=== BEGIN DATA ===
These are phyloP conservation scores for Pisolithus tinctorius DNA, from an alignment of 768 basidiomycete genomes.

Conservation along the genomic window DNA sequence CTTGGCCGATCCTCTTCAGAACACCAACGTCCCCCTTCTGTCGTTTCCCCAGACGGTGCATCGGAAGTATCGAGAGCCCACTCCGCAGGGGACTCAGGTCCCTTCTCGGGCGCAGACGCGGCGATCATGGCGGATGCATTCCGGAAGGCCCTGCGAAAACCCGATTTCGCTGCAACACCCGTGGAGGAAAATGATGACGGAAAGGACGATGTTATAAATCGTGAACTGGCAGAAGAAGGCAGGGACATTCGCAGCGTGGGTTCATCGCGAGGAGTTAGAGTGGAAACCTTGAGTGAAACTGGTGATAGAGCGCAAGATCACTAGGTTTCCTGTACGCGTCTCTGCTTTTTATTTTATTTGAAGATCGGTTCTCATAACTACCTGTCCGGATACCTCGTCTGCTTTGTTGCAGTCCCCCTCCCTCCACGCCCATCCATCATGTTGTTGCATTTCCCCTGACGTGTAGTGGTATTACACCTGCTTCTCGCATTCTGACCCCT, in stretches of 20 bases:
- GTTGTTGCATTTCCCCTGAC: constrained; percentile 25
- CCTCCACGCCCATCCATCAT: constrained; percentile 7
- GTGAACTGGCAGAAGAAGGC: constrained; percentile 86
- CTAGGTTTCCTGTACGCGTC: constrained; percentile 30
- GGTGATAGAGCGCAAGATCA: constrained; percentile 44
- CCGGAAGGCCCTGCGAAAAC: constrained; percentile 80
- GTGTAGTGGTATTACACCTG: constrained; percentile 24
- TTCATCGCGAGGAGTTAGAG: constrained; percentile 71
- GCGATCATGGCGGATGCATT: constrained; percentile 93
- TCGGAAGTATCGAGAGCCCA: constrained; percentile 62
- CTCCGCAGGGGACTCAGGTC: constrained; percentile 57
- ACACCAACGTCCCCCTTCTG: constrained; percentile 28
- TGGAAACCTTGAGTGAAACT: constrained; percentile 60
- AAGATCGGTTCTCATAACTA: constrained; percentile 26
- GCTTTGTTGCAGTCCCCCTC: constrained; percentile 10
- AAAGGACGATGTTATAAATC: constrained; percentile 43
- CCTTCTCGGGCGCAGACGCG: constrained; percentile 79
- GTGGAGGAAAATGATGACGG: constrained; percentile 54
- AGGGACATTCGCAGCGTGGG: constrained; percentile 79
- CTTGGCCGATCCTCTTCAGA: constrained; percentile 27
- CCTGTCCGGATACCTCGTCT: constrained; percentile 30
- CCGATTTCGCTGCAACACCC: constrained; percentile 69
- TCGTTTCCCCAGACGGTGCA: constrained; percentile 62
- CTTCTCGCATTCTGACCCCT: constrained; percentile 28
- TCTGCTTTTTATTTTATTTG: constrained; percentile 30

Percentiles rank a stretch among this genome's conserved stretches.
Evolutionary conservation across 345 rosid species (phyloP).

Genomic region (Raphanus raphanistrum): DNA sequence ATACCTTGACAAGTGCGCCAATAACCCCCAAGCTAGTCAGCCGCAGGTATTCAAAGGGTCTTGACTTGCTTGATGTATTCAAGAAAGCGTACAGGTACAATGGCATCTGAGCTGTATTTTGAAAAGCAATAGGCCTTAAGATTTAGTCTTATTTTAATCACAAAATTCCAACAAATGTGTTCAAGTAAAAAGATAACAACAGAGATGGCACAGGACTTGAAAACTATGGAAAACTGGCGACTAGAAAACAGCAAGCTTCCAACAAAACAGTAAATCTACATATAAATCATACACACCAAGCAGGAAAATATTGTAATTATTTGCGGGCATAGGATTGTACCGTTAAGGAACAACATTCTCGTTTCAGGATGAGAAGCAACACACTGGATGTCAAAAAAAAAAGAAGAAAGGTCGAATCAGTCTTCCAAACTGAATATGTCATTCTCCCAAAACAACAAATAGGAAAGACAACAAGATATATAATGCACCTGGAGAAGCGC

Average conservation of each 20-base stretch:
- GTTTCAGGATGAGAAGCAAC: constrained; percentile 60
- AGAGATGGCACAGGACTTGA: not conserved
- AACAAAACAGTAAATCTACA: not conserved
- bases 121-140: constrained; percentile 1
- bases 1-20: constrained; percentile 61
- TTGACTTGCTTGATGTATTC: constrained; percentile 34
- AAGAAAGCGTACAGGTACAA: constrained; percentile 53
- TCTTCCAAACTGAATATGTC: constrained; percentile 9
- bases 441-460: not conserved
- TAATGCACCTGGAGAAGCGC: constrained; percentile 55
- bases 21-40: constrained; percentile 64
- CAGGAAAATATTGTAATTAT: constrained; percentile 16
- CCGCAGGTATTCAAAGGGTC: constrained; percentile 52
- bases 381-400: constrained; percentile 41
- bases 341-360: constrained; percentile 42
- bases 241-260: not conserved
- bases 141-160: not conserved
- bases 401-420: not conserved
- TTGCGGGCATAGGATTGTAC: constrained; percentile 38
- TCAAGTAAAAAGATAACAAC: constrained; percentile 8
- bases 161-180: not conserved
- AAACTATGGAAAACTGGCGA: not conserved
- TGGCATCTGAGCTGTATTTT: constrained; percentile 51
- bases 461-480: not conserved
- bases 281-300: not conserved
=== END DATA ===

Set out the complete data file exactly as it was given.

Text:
These are phyloP conservation scores for Pisolithus tinctorius DNA, from an alignment of 768 basidiomycete genomes.

Conservation along the genomic window DNA sequence CTTGGCCGATCCTCTTCAGAACACCAACGTCCCCCTTCTGTCGTTTCCCCAGACGGTGCATCGGAAGTATCGAGAGCCCACTCCGCAGGGGACTCAGGTCCCTTCTCGGGCGCAGACGCGGCGATCATGGCGGATGCATTCCGGAAGGCCCTGCGAAAACCCGATTTCGCTGCAACACCCGTGGAGGAAAATGATGACGGAAAGGACGATGTTATAAATCGTGAACTGGCAGAAGAAGGCAGGGACATTCGCAGCGTGGGTTCATCGCGAGGAGTTAGAGTGGAAACCTTGAGTGAAACTGGTGATAGAGCGCAAGATCACTAGGTTTCCTGTACGCGTCTCTGCTTTTTATTTTATTTGAAGATCGGTTCTCATAACTACCTGTCCGGATACCTCGTCTGCTTTGTTGCAGTCCCCCTCCCTCCACGCCCATCCATCATGTTGTTGCATTTCCCCTGACGTGTAGTGGTATTACACCTGCTTCTCGCATTCTGACCCCT, in stretches of 20 bases:
- GTTGTTGCATTTCCCCTGAC: constrained; percentile 25
- CCTCCACGCCCATCCATCAT: constrained; percentile 7
- GTGAACTGGCAGAAGAAGGC: constrained; percentile 86
- CTAGGTTTCCTGTACGCGTC: constrained; percentile 30
- GGTGATAGAGCGCAAGATCA: constrained; percentile 44
- CCGGAAGGCCCTGCGAAAAC: constrained; percentile 80
- GTGTAGTGGTATTACACCTG: constrained; percentile 24
- TTCATCGCGAGGAGTTAGAG: constrained; percentile 71
- GCGATCATGGCGGATGCATT: constrained; percentile 93
- TCGGAAGTATCGAGAGCCCA: constrained; percentile 62
- CTCCGCAGGGGACTCAGGTC: constrained; percentile 57
- ACACCAACGTCCCCCTTCTG: constrained; percentile 28
- TGGAAACCTTGAGTGAAACT: constrained; percentile 60
- AAGATCGGTTCTCATAACTA: constrained; percentile 26
- GCTTTGTTGCAGTCCCCCTC: constrained; percentile 10
- AAAGGACGATGTTATAAATC: constrained; percentile 43
- CCTTCTCGGGCGCAGACGCG: constrained; percentile 79
- GTGGAGGAAAATGATGACGG: constrained; percentile 54
- AGGGACATTCGCAGCGTGGG: constrained; percentile 79
- CTTGGCCGATCCTCTTCAGA: constrained; percentile 27
- CCTGTCCGGATACCTCGTCT: constrained; percentile 30
- CCGATTTCGCTGCAACACCC: constrained; percentile 69
- TCGTTTCCCCAGACGGTGCA: constrained; percentile 62
- CTTCTCGCATTCTGACCCCT: constrained; percentile 28
- TCTGCTTTTTATTTTATTTG: constrained; percentile 30

Percentiles rank a stretch among this genome's conserved stretches.
Evolutionary conservation across 345 rosid species (phyloP).

Genomic region (Raphanus raphanistrum): DNA sequence ATACCTTGACAAGTGCGCCAATAACCCCCAAGCTAGTCAGCCGCAGGTATTCAAAGGGTCTTGACTTGCTTGATGTATTCAAGAAAGCGTACAGGTACAATGGCATCTGAGCTGTATTTTGAAAAGCAATAGGCCTTAAGATTTAGTCTTATTTTAATCACAAAATTCCAACAAATGTGTTCAAGTAAAAAGATAACAACAGAGATGGCACAGGACTTGAAAACTATGGAAAACTGGCGACTAGAAAACAGCAAGCTTCCAACAAAACAGTAAATCTACATATAAATCATACACACCAAGCAGGAAAATATTGTAATTATTTGCGGGCATAGGATTGTACCGTTAAGGAACAACATTCTCGTTTCAGGATGAGAAGCAACACACTGGATGTCAAAAAAAAAAGAAGAAAGGTCGAATCAGTCTTCCAAACTGAATATGTCATTCTCCCAAAACAACAAATAGGAAAGACAACAAGATATATAATGCACCTGGAGAAGCGC

Average conservation of each 20-base stretch:
- GTTTCAGGATGAGAAGCAAC: constrained; percentile 60
- AGAGATGGCACAGGACTTGA: not conserved
- AACAAAACAGTAAATCTACA: not conserved
- bases 121-140: constrained; percentile 1
- bases 1-20: constrained; percentile 61
- TTGACTTGCTTGATGTATTC: constrained; percentile 34
- AAGAAAGCGTACAGGTACAA: constrained; percentile 53
- TCTTCCAAACTGAATATGTC: constrained; percentile 9
- bases 441-460: not conserved
- TAATGCACCTGGAGAAGCGC: constrained; percentile 55
- bases 21-40: constrained; percentile 64
- CAGGAAAATATTGTAATTAT: constrained; percentile 16
- CCGCAGGTATTCAAAGGGTC: constrained; percentile 52
- bases 381-400: constrained; percentile 41
- bases 341-360: constrained; percentile 42
- bases 241-260: not conserved
- bases 141-160: not conserved
- bases 401-420: not conserved
- TTGCGGGCATAGGATTGTAC: constrained; percentile 38
- TCAAGTAAAAAGATAACAAC: constrained; percentile 8
- bases 161-180: not conserved
- AAACTATGGAAAACTGGCGA: not conserved
- TGGCATCTGAGCTGTATTTT: constrained; percentile 51
- bases 461-480: not conserved
- bases 281-300: not conserved